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For Peace Sake!

August 16, 2010

I really had something else in mind for this Monday morning. But, I logged onto FaceBook and saw a very disturbing post from a generally nice woman on there. The post said (I’m paraphrasing, because the woman took it down):

If you find that building a mosque just yards away from Ground Zero is insulting and hurtful to the memory of those who’ve died on 9/11, and for their families…  And if you find that politicians are not doing enough to stop this, repost this!

It was a little disturbing to see that on her page, this morning. Granted she didn’t write it, only copy and pasted it from those who did write it. And three people on her list gave it an thumbs up! But one person commented, explaining that a lot of people in their family are Muslim. And that their relatives didn’t agree with what happened on 9-11 and felt sick that it had happened at all. The simple truth is that no real Muslim would agree with 9-11, as that type of violence and destruction is against the teachings of the Qur’an, the holy book of the Muslim faith. The terrorists of 9-11 are NOT real Muslims nor speak for that religion, whatsoever. Those monsters were religious fanatics. It’s the same as in, Jim Jones and the Peoples Temple is not the representative of all Christianity. And it’s up to all of us to be smart enough to learn and know the difference between fanatics and actual religion.

I do understand the pain, the fear, and the anger of those who’ve lost someone in 9-11. Maybe not personally, because I haven’t lost anyone that day, only my sense of safety and peace within this country. Yes -before you argue it- myself, siblings, parents, and grandparents were all born in the US and proud to be an American. But after 9-11, the fear of terrorists on planes, trains, and buses continue. And I do believe that we Americans do fear another 9-11 attack. However, if my family was killed that day, I know that I would not be alright today. My family is EVERYTHING to me. So, I can understand the fear and anger against anything associated with that horrible day. The terrorists claimed to be Muslim, and even though it’s NOT TRUE, sometimes it’s hard to separate anger from the lies and see the truth. :-(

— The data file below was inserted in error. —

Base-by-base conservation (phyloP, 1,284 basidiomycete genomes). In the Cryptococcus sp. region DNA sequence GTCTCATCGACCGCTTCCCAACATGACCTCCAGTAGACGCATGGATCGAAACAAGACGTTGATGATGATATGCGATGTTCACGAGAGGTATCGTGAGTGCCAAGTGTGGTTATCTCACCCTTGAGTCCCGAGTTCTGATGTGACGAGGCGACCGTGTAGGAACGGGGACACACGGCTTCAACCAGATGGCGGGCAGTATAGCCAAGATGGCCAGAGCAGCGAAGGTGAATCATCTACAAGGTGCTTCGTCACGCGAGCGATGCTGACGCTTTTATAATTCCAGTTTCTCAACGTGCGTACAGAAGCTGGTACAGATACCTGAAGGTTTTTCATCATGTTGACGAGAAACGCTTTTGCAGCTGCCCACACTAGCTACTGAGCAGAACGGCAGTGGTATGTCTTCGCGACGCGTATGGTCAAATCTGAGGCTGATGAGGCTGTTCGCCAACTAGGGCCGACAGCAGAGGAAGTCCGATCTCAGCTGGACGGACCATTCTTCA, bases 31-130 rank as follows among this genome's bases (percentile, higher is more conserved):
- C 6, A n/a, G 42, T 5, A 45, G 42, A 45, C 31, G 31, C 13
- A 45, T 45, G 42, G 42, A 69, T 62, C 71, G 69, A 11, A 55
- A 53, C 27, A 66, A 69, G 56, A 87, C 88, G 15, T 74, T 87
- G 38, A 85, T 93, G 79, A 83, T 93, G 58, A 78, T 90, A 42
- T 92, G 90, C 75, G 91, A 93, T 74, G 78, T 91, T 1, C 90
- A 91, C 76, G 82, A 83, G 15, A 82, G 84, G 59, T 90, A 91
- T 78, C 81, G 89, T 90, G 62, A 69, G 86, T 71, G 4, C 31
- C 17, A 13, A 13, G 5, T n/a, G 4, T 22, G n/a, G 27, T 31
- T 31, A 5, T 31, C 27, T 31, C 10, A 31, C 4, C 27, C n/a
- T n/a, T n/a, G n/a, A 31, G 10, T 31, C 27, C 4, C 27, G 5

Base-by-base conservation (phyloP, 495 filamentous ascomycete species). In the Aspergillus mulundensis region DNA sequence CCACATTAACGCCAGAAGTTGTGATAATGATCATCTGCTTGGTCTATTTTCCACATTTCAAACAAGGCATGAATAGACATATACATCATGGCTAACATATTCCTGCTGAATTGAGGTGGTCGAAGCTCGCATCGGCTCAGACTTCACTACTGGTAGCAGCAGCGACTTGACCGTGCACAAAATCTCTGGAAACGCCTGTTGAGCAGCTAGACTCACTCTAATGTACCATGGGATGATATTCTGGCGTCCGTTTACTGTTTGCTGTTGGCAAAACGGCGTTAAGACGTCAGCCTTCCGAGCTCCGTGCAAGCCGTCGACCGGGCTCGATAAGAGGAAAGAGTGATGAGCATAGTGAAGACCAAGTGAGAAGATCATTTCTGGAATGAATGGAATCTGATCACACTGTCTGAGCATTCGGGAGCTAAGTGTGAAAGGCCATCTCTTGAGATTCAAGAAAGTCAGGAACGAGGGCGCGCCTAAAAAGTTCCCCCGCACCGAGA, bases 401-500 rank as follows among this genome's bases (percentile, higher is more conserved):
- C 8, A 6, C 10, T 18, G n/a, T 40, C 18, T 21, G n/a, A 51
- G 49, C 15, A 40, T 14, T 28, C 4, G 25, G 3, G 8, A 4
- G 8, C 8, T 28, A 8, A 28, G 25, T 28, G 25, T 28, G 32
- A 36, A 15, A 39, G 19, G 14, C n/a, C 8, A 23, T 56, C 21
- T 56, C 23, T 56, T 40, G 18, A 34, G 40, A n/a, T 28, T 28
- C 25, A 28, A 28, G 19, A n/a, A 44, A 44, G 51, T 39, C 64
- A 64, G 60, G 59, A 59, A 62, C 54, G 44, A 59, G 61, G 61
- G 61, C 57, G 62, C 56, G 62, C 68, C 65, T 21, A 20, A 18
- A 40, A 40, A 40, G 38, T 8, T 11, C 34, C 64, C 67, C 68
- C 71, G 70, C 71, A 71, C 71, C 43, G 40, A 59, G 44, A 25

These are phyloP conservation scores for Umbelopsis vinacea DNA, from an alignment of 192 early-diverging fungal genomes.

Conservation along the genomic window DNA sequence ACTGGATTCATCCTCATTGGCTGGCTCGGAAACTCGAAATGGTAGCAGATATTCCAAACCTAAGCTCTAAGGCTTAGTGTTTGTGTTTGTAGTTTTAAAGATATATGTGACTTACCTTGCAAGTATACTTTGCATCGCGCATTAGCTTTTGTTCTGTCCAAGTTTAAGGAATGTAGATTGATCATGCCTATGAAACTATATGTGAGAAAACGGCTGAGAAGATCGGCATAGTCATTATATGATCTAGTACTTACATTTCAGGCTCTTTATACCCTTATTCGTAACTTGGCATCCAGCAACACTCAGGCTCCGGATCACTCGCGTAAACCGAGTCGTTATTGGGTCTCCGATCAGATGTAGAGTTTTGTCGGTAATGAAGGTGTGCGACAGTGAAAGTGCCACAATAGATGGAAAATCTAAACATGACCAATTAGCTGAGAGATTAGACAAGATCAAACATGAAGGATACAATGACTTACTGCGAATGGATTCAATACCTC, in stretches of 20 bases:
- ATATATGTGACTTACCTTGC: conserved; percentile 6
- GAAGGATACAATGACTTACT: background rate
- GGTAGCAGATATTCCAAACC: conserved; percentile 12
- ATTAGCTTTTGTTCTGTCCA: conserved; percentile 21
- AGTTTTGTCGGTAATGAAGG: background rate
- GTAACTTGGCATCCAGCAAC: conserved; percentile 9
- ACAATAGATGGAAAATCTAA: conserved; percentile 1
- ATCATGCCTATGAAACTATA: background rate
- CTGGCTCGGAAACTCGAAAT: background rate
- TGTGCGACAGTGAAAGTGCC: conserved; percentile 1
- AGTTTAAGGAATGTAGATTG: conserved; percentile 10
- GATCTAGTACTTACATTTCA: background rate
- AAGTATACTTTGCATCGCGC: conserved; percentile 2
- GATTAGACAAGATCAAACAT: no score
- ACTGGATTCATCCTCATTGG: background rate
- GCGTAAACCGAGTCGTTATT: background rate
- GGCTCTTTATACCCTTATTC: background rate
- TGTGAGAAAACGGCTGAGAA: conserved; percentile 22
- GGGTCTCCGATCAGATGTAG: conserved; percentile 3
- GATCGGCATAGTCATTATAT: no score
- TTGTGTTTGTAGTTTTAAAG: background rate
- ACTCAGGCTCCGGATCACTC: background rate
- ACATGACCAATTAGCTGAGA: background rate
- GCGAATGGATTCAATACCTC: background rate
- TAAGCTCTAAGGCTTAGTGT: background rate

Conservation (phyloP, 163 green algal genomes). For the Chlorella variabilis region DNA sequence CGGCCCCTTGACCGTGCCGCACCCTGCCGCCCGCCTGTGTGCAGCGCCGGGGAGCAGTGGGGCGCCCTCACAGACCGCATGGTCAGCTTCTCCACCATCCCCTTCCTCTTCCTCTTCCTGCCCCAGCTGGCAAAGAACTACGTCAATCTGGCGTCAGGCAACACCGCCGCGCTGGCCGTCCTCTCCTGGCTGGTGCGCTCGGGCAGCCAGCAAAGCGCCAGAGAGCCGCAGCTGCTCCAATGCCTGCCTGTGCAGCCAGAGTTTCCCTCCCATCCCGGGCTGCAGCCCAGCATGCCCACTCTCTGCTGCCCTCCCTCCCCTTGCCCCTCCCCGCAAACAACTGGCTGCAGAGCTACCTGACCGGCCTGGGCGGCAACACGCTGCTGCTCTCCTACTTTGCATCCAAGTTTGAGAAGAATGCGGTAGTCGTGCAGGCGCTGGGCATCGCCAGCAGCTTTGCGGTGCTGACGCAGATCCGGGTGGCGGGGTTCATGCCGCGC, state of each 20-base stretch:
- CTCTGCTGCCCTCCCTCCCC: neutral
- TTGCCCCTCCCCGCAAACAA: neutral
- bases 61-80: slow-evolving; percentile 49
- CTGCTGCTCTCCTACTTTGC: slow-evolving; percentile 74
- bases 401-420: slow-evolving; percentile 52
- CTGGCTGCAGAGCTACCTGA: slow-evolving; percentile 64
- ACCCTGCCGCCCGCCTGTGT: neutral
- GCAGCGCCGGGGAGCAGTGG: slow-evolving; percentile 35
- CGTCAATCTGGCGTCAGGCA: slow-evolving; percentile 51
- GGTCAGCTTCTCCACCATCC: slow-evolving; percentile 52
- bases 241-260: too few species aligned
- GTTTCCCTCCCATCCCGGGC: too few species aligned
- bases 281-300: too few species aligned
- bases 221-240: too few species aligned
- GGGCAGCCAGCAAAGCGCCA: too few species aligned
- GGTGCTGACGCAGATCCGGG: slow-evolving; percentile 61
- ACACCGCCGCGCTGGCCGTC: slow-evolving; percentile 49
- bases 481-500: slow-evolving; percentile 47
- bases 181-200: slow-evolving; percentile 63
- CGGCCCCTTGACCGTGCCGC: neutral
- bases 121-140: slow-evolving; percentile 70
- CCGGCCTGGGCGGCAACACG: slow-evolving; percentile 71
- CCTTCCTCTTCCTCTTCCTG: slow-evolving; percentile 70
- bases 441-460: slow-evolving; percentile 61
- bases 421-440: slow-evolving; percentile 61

Though, I feel sad for both parties involved in this, those who’ve lost people on that day and for the real Muslims. I do remember watching a man that day, wondering the streets of NY on a live news report, crying and angry because he couldn’t find his wife. He thought she may be still in the burning towers, at the time. And then the towers collapsed, forcing him to flee with others to a ferry. Once there, he got a call from his wife, she was okay! But, the painful stories of those who weren’t so lucky, it still resonate with me.

And I also cry for those Muslim who have to fear being hurt or physically attacked (if not only verbally), forced to be the scape-goats for what an outside group of monsters did that day. I believe that blame and prosecution should only lie on the offenders only, not on the doorsteps of those who love this country and was not a part of the fanatics group.